LONDON, Nov 20 (Reuters) - Baby goods retailer Mothercare posted a small rise in first-half profit and said lower losses and improving sales in the United Kingdom provided early encouragement for its new turnaround plan.
While Mothercare's overseas business is profitable, fierce competition from supermarkets such as Tesco and Internet retailers like Amazon has hit it hard at home.
This has left the company with too many stores and not enough customers, and exposed a need to boost its online business and improve product ranges and brands.
In September, new boss Mark Newton-Jones tapped investors for 100 million pounds ($157 million) to fund more UK store closures and revamp others with video walls and iPads, with the aim of erasing losses by 2017 at a division which accounts for 60 percent of sales.
The firm is also pushing more full-price sales rather than discounts and has said most of its UK stores, which will be cut to 160 from 220 over the next three years, will switch to larger out-of-town formats that house more items and services.
On Thursday, the company said losses at its UK division narrowed slightly to 13.5 million pounds in the first 28 weeks to Oct. 11, while overall underlying group pretax profit rose to 3.3 million pounds from 2 million pounds a year ago.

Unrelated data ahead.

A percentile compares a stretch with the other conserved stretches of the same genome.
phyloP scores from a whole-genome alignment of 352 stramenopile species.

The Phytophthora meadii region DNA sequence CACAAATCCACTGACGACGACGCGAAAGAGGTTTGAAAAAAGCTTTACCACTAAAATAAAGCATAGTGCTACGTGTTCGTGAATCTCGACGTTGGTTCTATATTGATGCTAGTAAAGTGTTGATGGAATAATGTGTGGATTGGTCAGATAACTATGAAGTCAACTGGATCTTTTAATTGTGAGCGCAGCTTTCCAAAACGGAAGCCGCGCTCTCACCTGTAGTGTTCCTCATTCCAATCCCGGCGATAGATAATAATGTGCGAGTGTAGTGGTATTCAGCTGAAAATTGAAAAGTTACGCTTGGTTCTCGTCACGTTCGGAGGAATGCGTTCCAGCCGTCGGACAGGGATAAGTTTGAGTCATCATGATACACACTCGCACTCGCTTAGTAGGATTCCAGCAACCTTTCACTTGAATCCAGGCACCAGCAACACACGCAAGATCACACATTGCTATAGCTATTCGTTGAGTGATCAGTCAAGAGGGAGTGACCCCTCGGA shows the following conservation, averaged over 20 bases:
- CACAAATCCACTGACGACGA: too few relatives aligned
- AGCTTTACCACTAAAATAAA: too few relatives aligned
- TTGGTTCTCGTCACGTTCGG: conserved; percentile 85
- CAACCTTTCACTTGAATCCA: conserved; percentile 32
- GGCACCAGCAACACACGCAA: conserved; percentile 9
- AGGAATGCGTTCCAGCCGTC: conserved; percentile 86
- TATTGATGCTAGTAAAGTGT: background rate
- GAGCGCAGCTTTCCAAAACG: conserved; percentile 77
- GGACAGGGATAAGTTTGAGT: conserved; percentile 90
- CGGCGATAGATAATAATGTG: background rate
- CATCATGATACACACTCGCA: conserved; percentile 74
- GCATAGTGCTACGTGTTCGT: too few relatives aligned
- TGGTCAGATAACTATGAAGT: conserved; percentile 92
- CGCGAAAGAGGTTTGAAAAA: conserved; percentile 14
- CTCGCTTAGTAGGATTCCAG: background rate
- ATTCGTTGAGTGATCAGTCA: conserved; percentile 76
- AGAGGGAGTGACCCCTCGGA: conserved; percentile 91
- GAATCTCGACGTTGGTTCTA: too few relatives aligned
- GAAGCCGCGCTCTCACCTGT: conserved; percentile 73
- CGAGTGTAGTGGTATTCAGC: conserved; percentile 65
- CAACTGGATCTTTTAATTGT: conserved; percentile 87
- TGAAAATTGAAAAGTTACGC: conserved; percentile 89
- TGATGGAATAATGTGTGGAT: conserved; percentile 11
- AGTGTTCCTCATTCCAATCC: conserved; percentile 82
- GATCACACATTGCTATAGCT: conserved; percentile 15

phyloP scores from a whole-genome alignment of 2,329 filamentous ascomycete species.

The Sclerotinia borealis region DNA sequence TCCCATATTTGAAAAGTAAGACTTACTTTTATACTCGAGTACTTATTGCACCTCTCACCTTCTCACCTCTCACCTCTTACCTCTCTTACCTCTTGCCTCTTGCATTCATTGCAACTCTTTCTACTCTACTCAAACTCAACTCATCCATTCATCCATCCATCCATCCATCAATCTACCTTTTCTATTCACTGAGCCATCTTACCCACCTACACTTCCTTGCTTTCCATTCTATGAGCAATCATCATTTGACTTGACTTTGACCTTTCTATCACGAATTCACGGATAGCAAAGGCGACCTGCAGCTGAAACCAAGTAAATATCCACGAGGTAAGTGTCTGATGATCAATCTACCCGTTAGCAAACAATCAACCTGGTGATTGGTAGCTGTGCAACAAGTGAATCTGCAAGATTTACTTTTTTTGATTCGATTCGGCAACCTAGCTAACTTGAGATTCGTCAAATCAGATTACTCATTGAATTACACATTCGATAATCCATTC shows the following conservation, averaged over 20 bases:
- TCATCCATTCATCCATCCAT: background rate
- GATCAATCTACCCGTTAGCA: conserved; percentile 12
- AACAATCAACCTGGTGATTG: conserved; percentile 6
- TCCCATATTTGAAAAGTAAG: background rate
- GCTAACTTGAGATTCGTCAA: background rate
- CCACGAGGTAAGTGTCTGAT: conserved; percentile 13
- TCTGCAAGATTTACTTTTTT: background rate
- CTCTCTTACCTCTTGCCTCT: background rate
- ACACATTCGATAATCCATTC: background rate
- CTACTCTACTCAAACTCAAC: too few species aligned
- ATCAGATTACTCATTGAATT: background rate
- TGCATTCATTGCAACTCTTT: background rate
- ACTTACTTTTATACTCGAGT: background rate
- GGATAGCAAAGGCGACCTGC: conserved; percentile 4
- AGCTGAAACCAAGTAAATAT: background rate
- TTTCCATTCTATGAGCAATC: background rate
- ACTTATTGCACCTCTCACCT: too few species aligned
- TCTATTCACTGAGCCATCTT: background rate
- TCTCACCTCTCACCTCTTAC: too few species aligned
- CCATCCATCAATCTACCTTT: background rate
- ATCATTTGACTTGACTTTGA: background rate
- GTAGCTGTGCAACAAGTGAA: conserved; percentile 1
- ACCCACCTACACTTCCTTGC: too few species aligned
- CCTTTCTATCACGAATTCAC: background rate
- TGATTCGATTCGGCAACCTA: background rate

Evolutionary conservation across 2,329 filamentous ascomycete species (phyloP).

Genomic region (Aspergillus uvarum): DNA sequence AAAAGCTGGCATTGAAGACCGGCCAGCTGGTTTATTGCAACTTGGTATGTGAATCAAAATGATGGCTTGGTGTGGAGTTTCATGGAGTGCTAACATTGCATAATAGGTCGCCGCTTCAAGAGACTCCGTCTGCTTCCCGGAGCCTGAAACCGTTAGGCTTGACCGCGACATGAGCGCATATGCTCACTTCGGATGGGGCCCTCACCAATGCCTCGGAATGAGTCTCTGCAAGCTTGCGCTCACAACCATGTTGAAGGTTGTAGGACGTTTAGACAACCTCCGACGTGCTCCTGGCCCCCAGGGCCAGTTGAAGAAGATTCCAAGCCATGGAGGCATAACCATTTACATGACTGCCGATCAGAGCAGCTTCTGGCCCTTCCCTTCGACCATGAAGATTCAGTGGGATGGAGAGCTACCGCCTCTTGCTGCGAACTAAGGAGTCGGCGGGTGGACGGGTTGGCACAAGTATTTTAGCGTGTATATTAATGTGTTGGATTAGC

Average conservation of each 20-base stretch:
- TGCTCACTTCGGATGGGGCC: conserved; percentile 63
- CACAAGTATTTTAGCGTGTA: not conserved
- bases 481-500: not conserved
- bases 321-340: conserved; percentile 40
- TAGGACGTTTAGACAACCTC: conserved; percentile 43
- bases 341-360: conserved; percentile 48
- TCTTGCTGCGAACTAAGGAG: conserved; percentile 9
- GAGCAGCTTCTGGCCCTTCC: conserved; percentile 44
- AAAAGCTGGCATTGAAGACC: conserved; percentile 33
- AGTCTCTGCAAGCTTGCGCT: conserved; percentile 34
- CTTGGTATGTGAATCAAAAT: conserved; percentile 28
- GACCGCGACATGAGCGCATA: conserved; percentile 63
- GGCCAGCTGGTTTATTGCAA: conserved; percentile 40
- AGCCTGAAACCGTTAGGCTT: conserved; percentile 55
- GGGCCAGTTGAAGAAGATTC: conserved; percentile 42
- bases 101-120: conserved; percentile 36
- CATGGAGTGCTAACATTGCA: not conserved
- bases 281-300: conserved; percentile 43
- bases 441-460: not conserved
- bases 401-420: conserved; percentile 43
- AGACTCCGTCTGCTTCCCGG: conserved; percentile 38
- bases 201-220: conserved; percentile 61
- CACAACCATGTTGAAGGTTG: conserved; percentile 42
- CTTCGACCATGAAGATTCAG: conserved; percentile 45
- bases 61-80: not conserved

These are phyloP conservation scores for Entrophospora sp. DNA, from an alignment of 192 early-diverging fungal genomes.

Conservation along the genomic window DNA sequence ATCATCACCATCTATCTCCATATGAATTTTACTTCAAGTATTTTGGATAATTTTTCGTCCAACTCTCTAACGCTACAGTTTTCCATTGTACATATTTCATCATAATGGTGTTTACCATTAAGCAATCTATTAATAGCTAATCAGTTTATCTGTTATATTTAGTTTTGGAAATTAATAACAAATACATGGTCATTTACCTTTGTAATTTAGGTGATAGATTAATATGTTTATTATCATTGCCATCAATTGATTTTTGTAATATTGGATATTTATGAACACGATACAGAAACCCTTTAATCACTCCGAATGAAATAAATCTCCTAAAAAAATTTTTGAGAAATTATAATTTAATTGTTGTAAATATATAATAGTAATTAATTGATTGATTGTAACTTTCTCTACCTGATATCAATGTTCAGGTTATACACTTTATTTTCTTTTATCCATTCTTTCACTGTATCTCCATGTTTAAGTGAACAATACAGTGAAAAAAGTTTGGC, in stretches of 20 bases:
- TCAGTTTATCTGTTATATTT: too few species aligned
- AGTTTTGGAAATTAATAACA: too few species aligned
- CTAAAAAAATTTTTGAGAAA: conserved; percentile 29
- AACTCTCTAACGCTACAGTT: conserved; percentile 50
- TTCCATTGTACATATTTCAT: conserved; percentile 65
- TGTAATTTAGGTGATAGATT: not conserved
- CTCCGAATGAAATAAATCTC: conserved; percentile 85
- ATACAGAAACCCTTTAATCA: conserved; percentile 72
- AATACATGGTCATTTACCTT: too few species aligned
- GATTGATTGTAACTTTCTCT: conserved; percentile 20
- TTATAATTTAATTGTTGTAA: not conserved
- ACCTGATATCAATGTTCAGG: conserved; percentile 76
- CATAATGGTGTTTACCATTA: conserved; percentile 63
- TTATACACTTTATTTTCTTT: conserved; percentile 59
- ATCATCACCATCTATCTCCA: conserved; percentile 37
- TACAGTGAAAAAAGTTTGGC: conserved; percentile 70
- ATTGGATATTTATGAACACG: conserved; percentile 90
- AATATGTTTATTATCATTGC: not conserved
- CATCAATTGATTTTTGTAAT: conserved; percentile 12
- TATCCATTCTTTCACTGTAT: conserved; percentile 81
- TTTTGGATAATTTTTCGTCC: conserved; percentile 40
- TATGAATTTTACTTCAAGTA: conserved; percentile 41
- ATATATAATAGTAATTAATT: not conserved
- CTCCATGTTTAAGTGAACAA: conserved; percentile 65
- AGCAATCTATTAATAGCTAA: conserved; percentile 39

Sales at UK stores open more than a year rose 1.5 percent, with fewer promotions helping keep gross margins flat after five years of decline. Its franchised international arm, which has 1,300 stores in 60 countries, saw underlying sales rise 4.9 percent with year-on-year profit flat at 25 million pounds.
"Pleased with progress, good first half, but it is very early days," Newton-Jones told Reuters.
Shares in Mothercare, down 45 percent from a year ago, were up 3.1 percent to 178.75 pence at 0818 GMT.
1 US dollar = 0.6389 British pound Reporting by Neil Maidment; editing by David Clarke